# Sunday experiments

Accidentally, I found a way to generate nice textures :

• I start with a set of random points, generated with the `noise_poissondisk` command (I love this one, thanks again @garagecoder !).
``````600,600 noise_poissondisk. 5
``````

• Now, for all these isolated points, I look in their neighborhood what other point is the closest one, and I draw a segment between the two.
``````  100%,100%
eval.. "i?(
siz = 2;
pmin = qmin = dmin = inf;
while (isinf(dmin),
y0 = y - siz; y1 = y + siz; x0 = x - siz; x1 = x + siz;
for (q = y0, q<=y1, ++q,
for (p = x0, p<=x1, ++p,
i(p,q) && [p,q]!=[x,y]?(
d = norm(p - x,q - y);
d<dmin?(dmin = d; pmin = p; qmin = q);
);
);
);
siz*=2;
);
polygon(#-1,2,x,y,pmin,qmin,1,1);
)" rm..
``````

• Now, I apply the `close_binary` command, that is used in our lineart â€śsmart coloringâ€ť filter in the plug-in.
`````` close_binary. ,
``````

Thatâ€™s the step that takes most of the computation time. We end up with:

(this command basically tries to connect lines togethers).

• Now, a bit of anisotropic smoothing and normalization:
``````  repeat 3 { smooth. 10,0,1,1,2 } n. 0,255 normalize_local. ,
``````

And we get:

Isnâ€™t that cool ?

And if you combine that with an image, you get something like this:

which is quite nice.

The whole process is a bit slow because of the `close_binary` command. But I like the outcome!

Thatâ€™s it, that was my Sunday experiments

7 Likes

Absolutely splendid!!

1 Like

A â€śspaghettiâ€ť variant:

``````foo :
srand 0
600,600 noise_poissondisk. 15

100%,100%
eval.. "i?( # For each point, find the closest neighbor.
siz = 2;
pmin = qmin = dmin = inf;
while (isinf(dmin),
y0 = y - siz; y1 = y + siz; x0 = x - siz; x1 = x + siz;
for (q = y0, q<=y1, ++q,
for (p = x0, p<=x1, ++p,
i(p,q) && [p,q]!=[x,y]?(
d = norm(p - x,q - y);
d<dmin?(
dmin = d; pmin = p; qmin = q;
);
);
);
);
siz*=2;
);
polygon(#-1,2,x,y,pmin,qmin,1,1);
)" rm..
close_binary. 75,1,80,80
repeat 2 {
ge. 50% dilate. 2
repeat 3 { smooth. 10,0,1,1,5 } n. 0,255
}
``````

2 Likes

Now, trying to draw random minimal paths in a graph, using the dijkstra algorithm:

Code:

``````foo :

# Create set of vertices.
600,600 noise_poissondisk. 10 1,1,1,2 eval.. "i?da_push([x,y])" da_freeze. rm.. N:=h => V

\$N,\$N f. ">y>=x?i(y,x):(d = norm(I[#\$V,x] - I[#\$V,y]); d<20?d:inf)" => A

# Draw graph.
600,600,1,3 => canvas
eval[V] "ellipse(#\$canvas,i0,i1,1,1,0,1,0,128,255)"

# Draw minimal paths between graph nodes.
repeat inf {
start,end:=int(u([\$N,\$N]))%\$N
start:=round(\$start,round(\$N/3))
+dijkstra[A] \$start,\$end => D
eval "
current = \$end;
xyc = I[#\$V,current];
while (current!=\$start,
dist = i(#\$D,0,current,0,0);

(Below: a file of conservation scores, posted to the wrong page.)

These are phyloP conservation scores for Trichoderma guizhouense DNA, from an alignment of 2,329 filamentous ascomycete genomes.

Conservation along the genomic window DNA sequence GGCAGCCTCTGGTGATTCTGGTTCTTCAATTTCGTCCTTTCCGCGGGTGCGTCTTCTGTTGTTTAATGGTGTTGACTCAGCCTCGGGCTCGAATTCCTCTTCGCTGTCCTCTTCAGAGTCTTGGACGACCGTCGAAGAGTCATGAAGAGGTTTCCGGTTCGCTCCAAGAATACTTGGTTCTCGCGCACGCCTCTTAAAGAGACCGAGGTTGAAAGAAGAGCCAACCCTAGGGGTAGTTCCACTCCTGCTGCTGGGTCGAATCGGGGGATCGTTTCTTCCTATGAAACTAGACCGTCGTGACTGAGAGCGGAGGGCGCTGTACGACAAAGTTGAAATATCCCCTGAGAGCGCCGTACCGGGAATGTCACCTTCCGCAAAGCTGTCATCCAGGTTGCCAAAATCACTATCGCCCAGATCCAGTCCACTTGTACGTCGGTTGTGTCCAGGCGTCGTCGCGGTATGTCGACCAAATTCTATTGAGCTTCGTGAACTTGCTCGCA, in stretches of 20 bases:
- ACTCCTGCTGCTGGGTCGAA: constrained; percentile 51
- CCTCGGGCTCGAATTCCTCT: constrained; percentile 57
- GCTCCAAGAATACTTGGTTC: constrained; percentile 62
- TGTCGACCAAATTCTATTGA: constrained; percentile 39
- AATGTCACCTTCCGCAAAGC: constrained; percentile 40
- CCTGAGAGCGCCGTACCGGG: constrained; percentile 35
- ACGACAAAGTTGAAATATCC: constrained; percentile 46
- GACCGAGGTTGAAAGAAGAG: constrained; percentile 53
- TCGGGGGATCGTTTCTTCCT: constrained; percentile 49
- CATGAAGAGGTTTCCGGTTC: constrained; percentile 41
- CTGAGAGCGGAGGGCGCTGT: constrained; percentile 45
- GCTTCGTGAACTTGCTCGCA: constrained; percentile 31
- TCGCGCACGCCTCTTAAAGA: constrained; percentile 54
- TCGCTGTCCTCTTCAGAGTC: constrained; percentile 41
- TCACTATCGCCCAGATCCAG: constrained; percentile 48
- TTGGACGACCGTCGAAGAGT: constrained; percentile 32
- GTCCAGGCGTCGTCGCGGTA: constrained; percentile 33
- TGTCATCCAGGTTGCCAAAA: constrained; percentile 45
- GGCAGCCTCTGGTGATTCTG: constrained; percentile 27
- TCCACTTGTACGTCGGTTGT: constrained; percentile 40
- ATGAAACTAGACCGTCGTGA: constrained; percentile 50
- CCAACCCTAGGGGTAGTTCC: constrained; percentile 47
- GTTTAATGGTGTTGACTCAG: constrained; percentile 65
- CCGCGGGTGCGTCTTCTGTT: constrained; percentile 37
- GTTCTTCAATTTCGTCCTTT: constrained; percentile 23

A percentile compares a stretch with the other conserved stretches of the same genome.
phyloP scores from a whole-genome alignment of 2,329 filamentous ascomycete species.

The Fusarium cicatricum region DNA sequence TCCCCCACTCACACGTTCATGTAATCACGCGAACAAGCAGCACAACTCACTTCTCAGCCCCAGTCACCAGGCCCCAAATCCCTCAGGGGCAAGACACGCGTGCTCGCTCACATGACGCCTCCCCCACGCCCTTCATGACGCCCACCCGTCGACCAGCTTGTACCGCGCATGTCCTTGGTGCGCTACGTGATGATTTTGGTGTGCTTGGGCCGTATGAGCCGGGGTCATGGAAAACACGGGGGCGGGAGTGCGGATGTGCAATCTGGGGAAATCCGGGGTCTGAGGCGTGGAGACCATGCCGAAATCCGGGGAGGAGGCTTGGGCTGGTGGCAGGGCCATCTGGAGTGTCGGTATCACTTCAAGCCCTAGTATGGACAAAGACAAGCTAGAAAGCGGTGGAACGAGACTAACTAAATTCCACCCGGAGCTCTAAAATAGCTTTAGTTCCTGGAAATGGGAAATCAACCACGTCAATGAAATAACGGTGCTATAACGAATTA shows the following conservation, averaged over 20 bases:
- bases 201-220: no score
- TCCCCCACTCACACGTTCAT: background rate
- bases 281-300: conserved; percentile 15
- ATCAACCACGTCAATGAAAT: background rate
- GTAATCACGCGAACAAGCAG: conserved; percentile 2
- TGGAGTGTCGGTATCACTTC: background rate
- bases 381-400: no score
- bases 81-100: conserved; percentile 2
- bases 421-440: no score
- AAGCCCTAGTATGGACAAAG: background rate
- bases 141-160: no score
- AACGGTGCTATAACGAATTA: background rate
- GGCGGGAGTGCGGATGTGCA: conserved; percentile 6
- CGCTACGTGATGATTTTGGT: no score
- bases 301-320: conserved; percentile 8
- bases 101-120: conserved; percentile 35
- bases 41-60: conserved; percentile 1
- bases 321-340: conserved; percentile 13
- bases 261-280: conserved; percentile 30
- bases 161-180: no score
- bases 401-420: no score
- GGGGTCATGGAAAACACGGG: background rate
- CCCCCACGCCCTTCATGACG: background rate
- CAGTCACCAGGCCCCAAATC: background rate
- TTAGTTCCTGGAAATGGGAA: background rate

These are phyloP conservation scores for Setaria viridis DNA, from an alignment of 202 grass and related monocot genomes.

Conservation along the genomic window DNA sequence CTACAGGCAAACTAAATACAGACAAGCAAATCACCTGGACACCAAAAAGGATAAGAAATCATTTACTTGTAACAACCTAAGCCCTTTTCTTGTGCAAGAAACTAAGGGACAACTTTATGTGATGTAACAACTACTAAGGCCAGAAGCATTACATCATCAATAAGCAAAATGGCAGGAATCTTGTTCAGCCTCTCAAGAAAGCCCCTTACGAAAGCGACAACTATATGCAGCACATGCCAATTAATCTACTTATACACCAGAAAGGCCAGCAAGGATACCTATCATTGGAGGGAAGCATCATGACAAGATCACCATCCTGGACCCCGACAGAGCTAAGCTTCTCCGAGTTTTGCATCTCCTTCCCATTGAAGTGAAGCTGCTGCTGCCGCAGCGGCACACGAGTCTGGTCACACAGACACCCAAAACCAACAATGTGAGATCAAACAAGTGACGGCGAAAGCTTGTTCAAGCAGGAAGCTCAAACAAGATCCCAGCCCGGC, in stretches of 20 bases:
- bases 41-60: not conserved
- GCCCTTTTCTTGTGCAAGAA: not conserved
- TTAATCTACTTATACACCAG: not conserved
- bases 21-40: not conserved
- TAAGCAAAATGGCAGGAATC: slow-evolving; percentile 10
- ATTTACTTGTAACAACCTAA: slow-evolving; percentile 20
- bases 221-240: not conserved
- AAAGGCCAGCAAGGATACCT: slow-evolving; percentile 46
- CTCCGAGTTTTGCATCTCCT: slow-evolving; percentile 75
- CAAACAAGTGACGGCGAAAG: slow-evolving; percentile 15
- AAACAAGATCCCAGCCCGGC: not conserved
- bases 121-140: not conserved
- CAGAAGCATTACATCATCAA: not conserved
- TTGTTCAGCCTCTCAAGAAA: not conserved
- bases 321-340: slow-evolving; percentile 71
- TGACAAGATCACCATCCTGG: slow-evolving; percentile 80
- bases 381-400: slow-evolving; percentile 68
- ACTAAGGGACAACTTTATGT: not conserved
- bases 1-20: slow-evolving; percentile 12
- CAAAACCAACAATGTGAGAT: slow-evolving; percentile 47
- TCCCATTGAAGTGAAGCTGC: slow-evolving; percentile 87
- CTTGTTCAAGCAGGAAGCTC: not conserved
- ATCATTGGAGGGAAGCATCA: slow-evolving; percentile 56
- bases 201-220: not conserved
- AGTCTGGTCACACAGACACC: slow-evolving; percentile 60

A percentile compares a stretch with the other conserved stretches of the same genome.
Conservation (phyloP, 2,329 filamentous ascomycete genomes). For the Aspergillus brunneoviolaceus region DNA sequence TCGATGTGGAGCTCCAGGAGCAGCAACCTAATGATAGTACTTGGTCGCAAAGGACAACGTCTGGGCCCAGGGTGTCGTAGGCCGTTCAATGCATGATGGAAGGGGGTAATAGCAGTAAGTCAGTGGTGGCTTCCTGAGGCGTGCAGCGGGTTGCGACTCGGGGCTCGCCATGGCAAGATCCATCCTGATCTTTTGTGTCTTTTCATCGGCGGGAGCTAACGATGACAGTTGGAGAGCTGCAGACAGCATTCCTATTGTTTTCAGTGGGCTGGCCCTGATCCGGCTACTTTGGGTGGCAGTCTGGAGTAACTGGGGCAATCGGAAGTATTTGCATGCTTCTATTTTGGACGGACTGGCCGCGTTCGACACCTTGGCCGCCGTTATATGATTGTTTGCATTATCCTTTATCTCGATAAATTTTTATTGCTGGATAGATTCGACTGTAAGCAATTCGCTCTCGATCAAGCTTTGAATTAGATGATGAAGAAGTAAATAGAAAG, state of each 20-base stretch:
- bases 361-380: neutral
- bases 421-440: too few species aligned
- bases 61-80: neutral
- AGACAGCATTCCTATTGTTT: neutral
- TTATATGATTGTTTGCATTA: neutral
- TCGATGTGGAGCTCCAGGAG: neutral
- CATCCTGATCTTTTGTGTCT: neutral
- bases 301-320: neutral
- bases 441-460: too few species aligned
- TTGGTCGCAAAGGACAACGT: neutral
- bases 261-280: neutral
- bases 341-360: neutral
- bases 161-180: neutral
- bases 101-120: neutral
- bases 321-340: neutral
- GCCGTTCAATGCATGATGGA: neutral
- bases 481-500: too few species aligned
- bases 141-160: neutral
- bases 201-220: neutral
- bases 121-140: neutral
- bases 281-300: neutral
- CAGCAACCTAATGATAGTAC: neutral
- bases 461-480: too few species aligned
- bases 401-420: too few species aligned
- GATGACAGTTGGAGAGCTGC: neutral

isinf(dist)?break();
parent = i(#\$D,0,current,0,1);
xyp = I[#\$V,parent];
polygon(#\$canvas,2,xyc[0],xyc[1],xyp[0],xyp[1],0.03,255);
current = parent; xyc = xyp;
);
"
rm.
if !(\$>%10) w[canvas] filename frame.png,\$> o[canvas] \${} fi
}
``````
4 Likes

Fun. More worm or brain-like than pasta noodles, so I wish you a happy belated Halloween.

And how was that combination of the spaghetti and the image with withe face done? It looks just cool.

Iâ€™ve just multiplied the two images together then renormalized in [0,255].

1 Like

`originalimage.jpg spaghetti.jpg m n 0,255`?
The resulting image is nicely daunting I wonder if the background of the spaghetti image should really be a full black. But I think this is a matter of taste. Happy Sunday, David, and thanks for all the effort.

this is my first post here, so please donâ€™t go too hard on me if iâ€™m doing something wrong.

after i saw your amazing picture yesterday, i spent hours trying to achieve the same. iâ€™m a complete noob when it comes to image editing and so i installed gimp and gmic + the gimp gmic pluginâ€¦
in order to the first image compiled i put the command snippets together, after i managed to get the command chain right so that my shell doesnt complain about parsing errors, i had my first success and got my first pasta output. now i had to make one image out of 2. i used gimp to multiply them to one pic and â€śgmic -input multiplied_image.png n 0,255 -output image.pngâ€ť to normalize it. to be honest the outcome was miles away from yours.
i tried hard but iâ€™m clearly lacking the skills, but i learned something along my way.

can you please explain how you multiplied them together so that the 2 layers look so organic like in your picture, iâ€™m also interested how you achieved the colours?

1 Like

Welcome @pixelnoob

Good to hear people are trying this! Without actually having gone through all this myself, I assume it was a multiply of two images in gâ€™mic, on the cli it would be something like:

`gmic image1.png image2.png to_rgb mul n 0,255`

I added `to_rgb` because gmic will happily multiply opacity channels as well, so that removes them.

2 Likes

thanks for the command garagecoder, that was the command i couldnâ€™t figure out. i just had to make sure that the images to be multiplied had the same size.

after experimenting with it, i come to the conclusion that in order to make the output look organic like in David_Tschumperleâ€™s masterpiece i need to get the ingredients right first. a random combination of inputs doesnâ€™t work well.

iâ€™ll do some more digging!

1 Like